The new Ford EV certification program for dealers has attracted its fair share of backlash since being announced a few months ago, with those entities raising questions over a small handful of stipulations such as a cap on the number of EVs lower-tier dealers can sell, as well as large required investments to install public fast chargers. Regardless, the majority of U.S. dealers signed up for the Ford EV certification plan – most of them opting for the higher-tier Model e Certified Elite status – and actual costs have thus far been lower than most expected. As Ford Authority reported last week, The Blue Oval has been meeting with dealers that aren’t quite as enthused about some terms of the Model e Certified program and mentioned that changes may be coming, and now, they have, according to Automotive News.
The first change is that lower-tier Model e Certified dealers will no longer be strapped with a 25 EV per year sales cap, which was one of the more contentious points of the program – though no decision has been made on how many all-electric vehicles they’ll be able to sell. Additionally, those dealers are also getting a discount of $10,000 on how much they must spend on employee training compared to the original requirements. Previously, those dealers were required to spend $25,000 on that training, but now, they only have to dish out $15,000.
Lower-tier Certified dealers will now be listed on Ford.com, though they still won’t be able to carry any physical EV inventory. Dealers – regardless of tier – won’t be required to have public chargers with 24/7 access, either. Instead, those chargers must be available from Monday through Friday from 7am to 8pm.
Ford will allow dealers – on a case-by-case basis – to potentially change the tier they selected as a result of this announcement, and will also give those that wish to drop out completely that option as well. Dealers that opted out of both Model e Certified programs will also have the opportunity to sign up even though the deadline to do so has passed, though as Ford Authority previously reported, those that opt out will get a second chance to sign up for one of the programs in 2027 as well.
We’ll have more on the Model e Certified program soon, so be sure and subscribe to Ford Authority for continuous Ford news coverage.
In other words, the short story they are having issues getting dealers to sign up!
It is one thing for Ford to tout their pipe dream of the future. It is another to ask dealers to cough up the money and pay for the fantasy.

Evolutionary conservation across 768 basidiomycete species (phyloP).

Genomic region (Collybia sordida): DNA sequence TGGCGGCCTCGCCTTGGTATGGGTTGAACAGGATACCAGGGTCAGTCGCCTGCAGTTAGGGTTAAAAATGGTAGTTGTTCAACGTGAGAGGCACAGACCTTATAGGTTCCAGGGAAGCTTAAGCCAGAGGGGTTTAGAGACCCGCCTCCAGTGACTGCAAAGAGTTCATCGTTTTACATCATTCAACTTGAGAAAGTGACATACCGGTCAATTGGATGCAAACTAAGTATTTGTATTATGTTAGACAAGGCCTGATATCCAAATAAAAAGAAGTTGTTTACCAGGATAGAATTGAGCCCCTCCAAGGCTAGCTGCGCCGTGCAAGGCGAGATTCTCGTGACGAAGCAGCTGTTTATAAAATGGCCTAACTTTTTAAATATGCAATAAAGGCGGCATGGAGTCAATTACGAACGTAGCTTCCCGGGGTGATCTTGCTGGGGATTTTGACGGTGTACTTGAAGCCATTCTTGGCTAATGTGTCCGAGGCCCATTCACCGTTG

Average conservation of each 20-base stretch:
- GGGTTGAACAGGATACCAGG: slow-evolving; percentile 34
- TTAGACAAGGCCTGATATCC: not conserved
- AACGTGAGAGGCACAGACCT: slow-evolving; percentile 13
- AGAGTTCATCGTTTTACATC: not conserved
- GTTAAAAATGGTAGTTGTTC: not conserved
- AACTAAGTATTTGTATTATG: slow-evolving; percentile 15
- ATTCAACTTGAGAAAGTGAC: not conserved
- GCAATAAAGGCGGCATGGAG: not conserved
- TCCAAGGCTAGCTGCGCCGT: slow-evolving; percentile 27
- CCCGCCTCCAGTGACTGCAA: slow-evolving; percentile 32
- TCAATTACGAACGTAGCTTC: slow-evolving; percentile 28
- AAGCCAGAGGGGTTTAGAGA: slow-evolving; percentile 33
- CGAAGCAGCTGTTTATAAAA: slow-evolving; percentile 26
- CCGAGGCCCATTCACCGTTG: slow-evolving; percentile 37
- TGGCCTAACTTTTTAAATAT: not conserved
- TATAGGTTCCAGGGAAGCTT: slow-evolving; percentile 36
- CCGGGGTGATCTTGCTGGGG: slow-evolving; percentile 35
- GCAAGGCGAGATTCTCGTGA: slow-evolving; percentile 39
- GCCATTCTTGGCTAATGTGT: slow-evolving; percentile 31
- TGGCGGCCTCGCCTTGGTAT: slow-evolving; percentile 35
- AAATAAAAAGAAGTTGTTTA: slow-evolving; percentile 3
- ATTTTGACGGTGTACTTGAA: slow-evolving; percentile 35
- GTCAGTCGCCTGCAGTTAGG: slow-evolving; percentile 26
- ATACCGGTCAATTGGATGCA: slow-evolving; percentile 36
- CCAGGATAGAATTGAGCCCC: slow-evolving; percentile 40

Allocation is a pretty big cudgel.
So is $1T is taxpayer theft (i.e your IRA teddy bear).
Oh you silly man, not bothered by the unfunded explosion of debt due to Trumps 2017 tax cuts that gave money back to ultra rich but whinging about investments in good roads & bridges, ports, power, broadband, education & cleaner transportation modes. Great sense of priorities.
Oh double gg, that is but one interpretation.
It could be that they had more sign up than they expected, and over subscription allows for the fee reductions due to scale effects (I expect the fee reduction will apply also to dealers who already signed up.)
Could also be that in some limited areas, there were not enough signups and the plans goals were not achieved so tweaking and sweetening was necessary.)
As for the charger hours of operation on first impression, I find that not a good thing but this may be a post IRA adjustment given how much federal money will soon be going into expanding the density of the charger network. (Could also be that the synergies of charging leading to sales isn’t that profound especially in an future online ordering environment.)
Regardless, it will be interesting to hear of what all drove the plan adaptions.
Or, dealers don’t want people hanging out in their parking lot at 3:00 AM “charging” their cars / casing the joint.
(In theory, given dealers won’t have acres of metal waiting for sale, exactly what is it that that is being cased? It would seem most likely very thing would be behind a fence in the future. Here “theory” is admittedly doing some heavy lifting.)
That said, the amount of traffic coming in those late hours is probably minimal so it would be relatively easy to drop this demand to make dealers feel more comfortable.
Would seem a mistake not to require 24/7 public chargers.
Not doing so seems to squander a significant advantage of and reason for maintaining a dense dealer footprint.
Regardless of the changes, the plan will at least in part, help to consolidate the footprint leaving healthier dealers.
(As for pipe dreams, if the original plan was a maximalist one designed to test the limits of who would bail out and that goal was substantially reached, why not tweak the program at the edges where it benefits the company?
(Folks who think that any original iteration of a plan will be the final iteration of that plan are a bit dim.))
My cousin is a manaher at a dealer and dealers have no interest in EVs and are steering customers away from them. Funny how many times Ford had to walk this back.
Ford is now dealing with the lack of majority interest in EVs. Thankfully the dealers hold all the cards, not Ford.